Developer to BA | Free Career Change Plan Template and BA Resources
Become a Business Analyst
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“I have been a software developer for quite some time and would like to learn about a new role. I am excited about a business analysis career it, but I have no idea how to transition into the new career.“
Technology today offers tremendous opportunities to improve businesses. A business analyst is a role where one can contribute to an organization’s strategy, its offerings, its revenue, and its margin. It offers a great opportunity to interact with many stakeholders, develop innovative solutions, and improve existing solutions. Business analysts are the bridge between business stakeholders and technology architects. In A Guide to the Business Analysis Body of Knowledge (BABOK Guide), IIBA defines “business analysis as the practice of enabling change in an enterprise by defining needs and recommending solutions that deliver value to stakeholders. Business analysts enable an enterprise to articulate its needs and the rationale for change, and to design and describe solutions that deliver value.”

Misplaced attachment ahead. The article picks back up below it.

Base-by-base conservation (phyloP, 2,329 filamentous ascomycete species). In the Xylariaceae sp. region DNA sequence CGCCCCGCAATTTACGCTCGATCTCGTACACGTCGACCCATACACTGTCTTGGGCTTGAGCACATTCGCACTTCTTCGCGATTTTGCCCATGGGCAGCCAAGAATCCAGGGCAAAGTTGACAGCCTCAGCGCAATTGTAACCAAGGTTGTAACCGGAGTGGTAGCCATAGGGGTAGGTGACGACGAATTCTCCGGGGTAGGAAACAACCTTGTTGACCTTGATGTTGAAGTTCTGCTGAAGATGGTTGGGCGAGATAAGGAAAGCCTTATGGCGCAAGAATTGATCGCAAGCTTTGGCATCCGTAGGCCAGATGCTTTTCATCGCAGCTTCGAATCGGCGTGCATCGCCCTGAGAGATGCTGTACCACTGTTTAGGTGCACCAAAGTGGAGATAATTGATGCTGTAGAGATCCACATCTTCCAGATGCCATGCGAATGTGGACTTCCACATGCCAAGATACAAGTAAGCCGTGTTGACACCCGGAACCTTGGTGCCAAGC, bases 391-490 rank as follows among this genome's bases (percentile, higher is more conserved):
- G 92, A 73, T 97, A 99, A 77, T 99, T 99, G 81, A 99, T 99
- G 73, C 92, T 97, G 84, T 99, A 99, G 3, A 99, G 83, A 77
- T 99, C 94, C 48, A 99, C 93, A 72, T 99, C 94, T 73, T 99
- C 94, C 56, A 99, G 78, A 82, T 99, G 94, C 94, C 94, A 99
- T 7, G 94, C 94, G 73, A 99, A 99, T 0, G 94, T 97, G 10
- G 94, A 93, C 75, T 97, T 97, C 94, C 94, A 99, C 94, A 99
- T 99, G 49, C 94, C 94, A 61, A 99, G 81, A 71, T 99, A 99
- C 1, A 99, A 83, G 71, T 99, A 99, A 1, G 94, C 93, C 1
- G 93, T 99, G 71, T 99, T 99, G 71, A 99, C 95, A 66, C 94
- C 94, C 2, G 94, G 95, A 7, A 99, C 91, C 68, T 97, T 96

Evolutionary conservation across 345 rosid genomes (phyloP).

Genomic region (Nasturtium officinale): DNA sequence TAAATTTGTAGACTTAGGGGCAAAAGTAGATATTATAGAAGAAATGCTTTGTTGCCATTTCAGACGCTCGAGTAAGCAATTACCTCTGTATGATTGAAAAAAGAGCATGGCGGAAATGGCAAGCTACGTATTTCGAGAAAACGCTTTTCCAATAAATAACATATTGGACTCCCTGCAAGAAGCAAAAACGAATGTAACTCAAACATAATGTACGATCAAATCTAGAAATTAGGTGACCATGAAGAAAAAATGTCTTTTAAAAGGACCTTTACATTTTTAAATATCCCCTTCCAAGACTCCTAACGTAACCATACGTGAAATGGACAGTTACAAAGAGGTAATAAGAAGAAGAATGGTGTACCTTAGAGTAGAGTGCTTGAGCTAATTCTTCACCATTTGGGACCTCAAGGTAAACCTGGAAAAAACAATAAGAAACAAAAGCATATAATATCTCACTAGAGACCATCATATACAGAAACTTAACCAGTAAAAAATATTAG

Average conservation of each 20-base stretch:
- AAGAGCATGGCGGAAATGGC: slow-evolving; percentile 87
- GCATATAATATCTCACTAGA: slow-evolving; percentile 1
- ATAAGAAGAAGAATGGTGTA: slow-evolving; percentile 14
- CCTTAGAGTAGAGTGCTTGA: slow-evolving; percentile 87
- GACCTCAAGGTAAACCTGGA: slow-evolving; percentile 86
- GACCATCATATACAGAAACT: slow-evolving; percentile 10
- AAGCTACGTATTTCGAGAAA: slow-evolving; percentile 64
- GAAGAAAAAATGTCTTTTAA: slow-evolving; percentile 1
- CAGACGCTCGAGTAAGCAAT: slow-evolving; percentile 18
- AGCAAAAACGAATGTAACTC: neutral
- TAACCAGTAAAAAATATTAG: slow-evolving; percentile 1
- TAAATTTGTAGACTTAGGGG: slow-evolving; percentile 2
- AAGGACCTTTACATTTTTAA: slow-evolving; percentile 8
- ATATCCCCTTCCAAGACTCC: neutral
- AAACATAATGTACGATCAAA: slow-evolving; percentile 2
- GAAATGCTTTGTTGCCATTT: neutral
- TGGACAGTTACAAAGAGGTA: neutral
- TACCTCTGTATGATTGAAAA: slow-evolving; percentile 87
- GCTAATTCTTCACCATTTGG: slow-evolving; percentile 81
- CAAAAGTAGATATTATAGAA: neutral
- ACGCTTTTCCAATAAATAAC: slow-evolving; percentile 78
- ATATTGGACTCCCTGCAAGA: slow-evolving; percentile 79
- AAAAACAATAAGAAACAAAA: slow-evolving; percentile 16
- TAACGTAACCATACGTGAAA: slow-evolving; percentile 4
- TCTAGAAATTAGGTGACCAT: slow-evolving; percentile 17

However, a new role requires new skills to hone. As a developer, one has the advantage of already knowing the technology side of the story; however, for some, they feel more inclined to the business side of the story after spending some time in technology. So, it's time to learn about business and become a business analyst. Here are eight suggested steps to become a business analyst from a developer.
1. Learn the basics of business.
The very first step is to understand how businesses run and what they do. A good starting point would be to go through the generic process classification framework provided by the American Productivity & Quality Center (APQC). You can download the free personal version of the APQC process classification framework from the APQC website. The APQC PCF framework enumerates 1000+ tasks that organizations perform irrespective of their size, location, and domain. It also would be a good idea to read foundational books on business strategy, marketing, finance, HR, and operations, which will provide you with a high-level view of business, its operations, and the objectives of the various functions.
2. Develop behavioral skills.